The song of the Jews in Babylon is lachrymosal, expressing both loss and longing for a homeland. The singers’ double consciousness—who must “sing the Lord’s song in a strange land”—is exilic, estranged, never quite comfortable in their own skin. There are advantages to this position: the singer/writer is the epitome of the cosmopolitan traveler and translator, a figure of modernity. The image of exilic singing has also been universalized, as a way to identify with all writers, who must have an alienated double consciousness. Thus the Russian poet Marina Tsvetaeva famously declared in her “Poem of the End”: “in this most Christian of worlds, all poets are Jews.” In Tsvetaeva’s understanding, the particular position of the Jewish writer becomes a universal metaphor for all writers. Similarly, the Israeli poet Yehuda Amichai writes:

Of three or four in a roomthere is always one who stands beside the window.He must see the evil among thornsand the fires on the hill.

(2013, p. 12)

For Amichai the position of the outsider, the poet-observer, is also an ethical position. A writer of what he calls “wandering language” may be less blinded by nationalist loyalty and can thus become a witness.

Anita Norich (2011) divides Jewish literature into two basic categories. She identifies the cosmopolitan, multilingual nature of Jewish literature with “Yiddishism,” which marks a worldview more than a language. Yiddishism is embedded in different cultures and different languages and values cultural borrowing and synthesis. In contrast, a “Hebraistic” worldview (also not exclusively limited to texts in Hebrew) sees itself as independent, native, continuous with a canonized tradition from which it derives its authority. Thus, the “Hebraistic” worldview has a tendency to obscure its connections to non-Jewish, European literature and emphasize its direct connection to canonical texts such as the Bible. More generally, in recent years, scholars have emphasized the plurality and intersectionality of Jewish literature, or Jewish literatures. The Israeli scholar Dan Miron (2010) has called for a reading of Jewish literature based on contiguity, which implies a loose association of texts and concerns, rather than an essential and unitary identity of Jewish literature.

The Secular Invention of the Bible in Jewish Modernity.

In Rabbinic Judaism, the Torah is not merely a single text but a kind of divine mythological force, binding together the world. For example, The Ethics of the Fathers, a compilation of Rabbinic maxims from the Mishnaic period, states that the world is established on three things: Torah, worship, and good deeds. Rabbinic Judaism does not make a firm distinction between the Pentateuch, sometimes referred to as torah, the entirety of the Hebrew Bible, referred to as torah she-bikhtav (written torah), and extrabiblical commentary, which includes texts such as the Mishnah or Talmud, sometimes referred to as torah she-be-al pe (oral torah). In medieval and early modern Judaism, the notion of the Torah was expanded to include mystical kabbalistic works such as the Zohar, and vernacular Bibles, loose translations and anthologies of commentary that were intended for nonscholarly audiences. The most popular of the vernacular Bibles that are still published today are the sixteenth-century Yiddish Tseno ureno (Go Out and See; cf. Song 3:11), a compendium of biblical and postbiblical material addressed to women, and the eighteenth-century Me’am Lo’ez (From a Strange Tongue; cf. Ps 114:1), originally written in Ladino for Turkish readers.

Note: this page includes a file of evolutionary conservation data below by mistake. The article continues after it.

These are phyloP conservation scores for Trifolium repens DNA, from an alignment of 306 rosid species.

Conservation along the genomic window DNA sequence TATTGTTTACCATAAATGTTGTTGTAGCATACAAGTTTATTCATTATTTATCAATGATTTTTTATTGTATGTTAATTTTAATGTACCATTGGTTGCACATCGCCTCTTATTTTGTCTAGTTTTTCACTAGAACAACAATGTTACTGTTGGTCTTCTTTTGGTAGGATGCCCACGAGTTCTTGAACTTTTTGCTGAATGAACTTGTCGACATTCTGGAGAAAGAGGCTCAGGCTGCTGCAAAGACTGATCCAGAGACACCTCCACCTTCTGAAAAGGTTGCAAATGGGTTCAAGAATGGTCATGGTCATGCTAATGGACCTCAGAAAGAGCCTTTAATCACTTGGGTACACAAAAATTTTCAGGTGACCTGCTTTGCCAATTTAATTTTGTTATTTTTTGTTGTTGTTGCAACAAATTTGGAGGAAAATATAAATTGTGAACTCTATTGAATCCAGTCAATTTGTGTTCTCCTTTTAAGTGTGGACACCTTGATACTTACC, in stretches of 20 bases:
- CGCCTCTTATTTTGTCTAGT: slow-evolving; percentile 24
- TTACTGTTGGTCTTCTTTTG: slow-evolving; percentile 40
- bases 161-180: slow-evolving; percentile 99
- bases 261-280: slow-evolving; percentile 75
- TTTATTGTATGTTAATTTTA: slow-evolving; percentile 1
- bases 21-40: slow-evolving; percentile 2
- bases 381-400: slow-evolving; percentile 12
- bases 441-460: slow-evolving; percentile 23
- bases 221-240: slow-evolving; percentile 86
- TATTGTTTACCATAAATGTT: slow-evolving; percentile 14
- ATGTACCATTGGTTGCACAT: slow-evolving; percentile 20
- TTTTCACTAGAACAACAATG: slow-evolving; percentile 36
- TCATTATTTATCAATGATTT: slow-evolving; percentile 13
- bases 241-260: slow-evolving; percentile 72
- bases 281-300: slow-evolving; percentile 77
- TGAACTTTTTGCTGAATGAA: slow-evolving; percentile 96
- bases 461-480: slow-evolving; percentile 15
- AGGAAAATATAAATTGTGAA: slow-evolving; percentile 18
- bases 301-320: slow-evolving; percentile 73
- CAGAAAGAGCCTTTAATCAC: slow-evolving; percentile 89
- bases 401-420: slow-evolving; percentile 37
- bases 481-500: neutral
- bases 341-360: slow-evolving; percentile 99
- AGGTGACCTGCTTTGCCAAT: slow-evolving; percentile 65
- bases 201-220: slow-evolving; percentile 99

The first major rupture in this sense of unity and cohesion between the text and the world can be traced back to the seventeenth-century Dutch philosopher Baruch Spinoza, who systematically argued against the divine provenance of the Bible. However, secular moments of rupture continued to reverberate throughout European Jewish communities from the eighteenth to the twentieth century, touching the lives of poets and writers, as well as philosophers and scholars. From the Haskalah onward, Jewish writers struggled with a sense that the once unitary Torah had become strange, defamiliarized.

H. N. Bialik, known as the Hebrew “national poet,” left the religious world of his boyhood to become a secular intellectual in the urban center of Odessa. In “Li-fne aron ha-sfarim” (Before the Bookcase, 1910) he writes about the defamiliarization of the once familiar Jewish texts. The letters and scrolls he encounters upon return to the study-house as an adult are characterized as torn, ancient, unfamiliar. He characterizes the Torah as a necklace of black pearls whose string has snapped. Furthermore, as a secular adult he considers each of the letters of the Torah as orphaned.